Inefficient supply chain management which leads to delays, overproduction, and ineffective use of resources also leads to food waste. Supply chain management should be demand driven to maximize the consumption of goods produced while optimizing on-shelf availability for the consumer and increased profit margin for manufacturers, distributors and retailers.

Effects of food waste throughout the enterprise 

The effects of food waste impact departments throughout the enterprise. Food safety and quality assurance professionals need to manage the compliance and customer satisfaction requirements that their programs demand while balancing the need to deter unnecessary rejection of consumable meat, produce, and dried goods. 

Loss prevention and asset protection professionals are often caught up with criminal and fraudulent causes of loss while ignoring the slow but sizeable destruction of profits caused by avoidable food waste. Facilities and IT departments have a responsibility to contribute to the cause against unnecessary loss by ensuring that the physical assets that protect food are equipped with the proper technology and the right processes.

Even in-house legal departments should be aware of the risk associated with potential waste, finding ways to mitigate losses associated with spoilage and misuse.

Function of IoT in food waste reduction 

For what has historically been a sector of the tech industry primarily focused on hardware, IoT is increasingly being offered as a service with a heightened focus on outcomes rather than simple data collection and distribution. A new kind of IoT known as Sensing-as-a-Service leverages the data collected by physical devices and deploys it through AI-enabled digital decisioning software with prescriptive analytics and guided workflows for task management and corrective actions.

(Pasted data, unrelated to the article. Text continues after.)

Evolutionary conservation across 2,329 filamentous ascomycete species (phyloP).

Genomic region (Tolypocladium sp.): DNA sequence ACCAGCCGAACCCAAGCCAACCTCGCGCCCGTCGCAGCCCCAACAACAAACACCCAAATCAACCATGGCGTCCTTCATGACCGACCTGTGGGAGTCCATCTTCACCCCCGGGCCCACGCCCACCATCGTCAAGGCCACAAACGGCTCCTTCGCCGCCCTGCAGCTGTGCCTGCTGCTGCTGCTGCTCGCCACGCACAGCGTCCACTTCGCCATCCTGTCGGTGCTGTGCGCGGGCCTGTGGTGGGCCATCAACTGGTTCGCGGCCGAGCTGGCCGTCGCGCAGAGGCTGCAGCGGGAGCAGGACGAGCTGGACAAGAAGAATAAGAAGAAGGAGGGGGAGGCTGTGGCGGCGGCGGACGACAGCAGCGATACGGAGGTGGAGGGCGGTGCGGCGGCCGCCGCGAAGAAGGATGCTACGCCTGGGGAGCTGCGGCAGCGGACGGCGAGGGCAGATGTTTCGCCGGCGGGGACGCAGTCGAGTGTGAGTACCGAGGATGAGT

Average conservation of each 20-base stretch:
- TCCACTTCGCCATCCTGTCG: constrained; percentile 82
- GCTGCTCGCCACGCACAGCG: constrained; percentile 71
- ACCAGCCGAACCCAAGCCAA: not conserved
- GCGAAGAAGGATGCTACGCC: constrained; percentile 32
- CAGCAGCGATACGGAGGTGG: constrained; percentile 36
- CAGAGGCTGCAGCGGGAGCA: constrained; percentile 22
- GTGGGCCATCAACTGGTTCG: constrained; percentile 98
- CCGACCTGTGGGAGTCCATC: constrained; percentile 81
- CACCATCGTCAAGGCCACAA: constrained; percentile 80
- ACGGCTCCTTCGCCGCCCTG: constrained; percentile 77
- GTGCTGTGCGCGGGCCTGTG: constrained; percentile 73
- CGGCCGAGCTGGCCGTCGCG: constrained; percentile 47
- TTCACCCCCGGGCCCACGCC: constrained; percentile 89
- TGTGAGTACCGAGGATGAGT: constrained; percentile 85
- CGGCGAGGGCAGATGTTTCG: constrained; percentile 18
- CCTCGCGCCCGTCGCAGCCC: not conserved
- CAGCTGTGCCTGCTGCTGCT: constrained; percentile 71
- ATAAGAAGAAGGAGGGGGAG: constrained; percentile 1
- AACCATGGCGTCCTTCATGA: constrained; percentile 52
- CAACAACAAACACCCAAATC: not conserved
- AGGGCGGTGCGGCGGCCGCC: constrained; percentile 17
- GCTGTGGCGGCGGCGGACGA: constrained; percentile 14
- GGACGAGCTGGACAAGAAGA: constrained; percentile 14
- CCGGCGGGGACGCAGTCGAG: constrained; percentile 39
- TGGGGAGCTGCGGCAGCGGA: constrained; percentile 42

By utilizing the tracking capabilities of IoT to trace the conditions of food products throughout the supply chain, Sensing-as-a-Service platforms use inventory quality data from connected refrigeration assets to reduce food waste and inform loss prevention programs.

On the one hand, these sensing capabilities streamline the recording process for food safety standards and regulatory compliance demands. On the other hand — and this is the essential component for making progress in the fight against food waste — the applied use of these data insights is used to provoke preventative and correction actions from employees who are working throughout the flow of food and the food chain — actions such as: 

·        Keeping refrigeration units inside transport trucks running and operative 

·         Calling technicians to repair malfunctioning cooling assets located at distribution warehouses

·         Transferring product from nonfunctioning refrigeration assets to functioning assets during a power outage 

·         Shutting a freezer asset door that has been left open by a customer or fellow team member

·         Reusing unused food in a deli or kitchen that can be salvaged if the proper flow of food steps are followed

Empowered with automated guidance rooted in accurate, real-time data provided by IoT infrastructure, employees throughout the supply chain can ensure that products are transported and stored in compliance with regulatory standards that ensure the safe delivery, distribution, and consumption of food. As the level of IoT sophistication of food retailers improves, the percentage of wasted food will decrease, generating improved operational efficiency and ultimately increased profitability.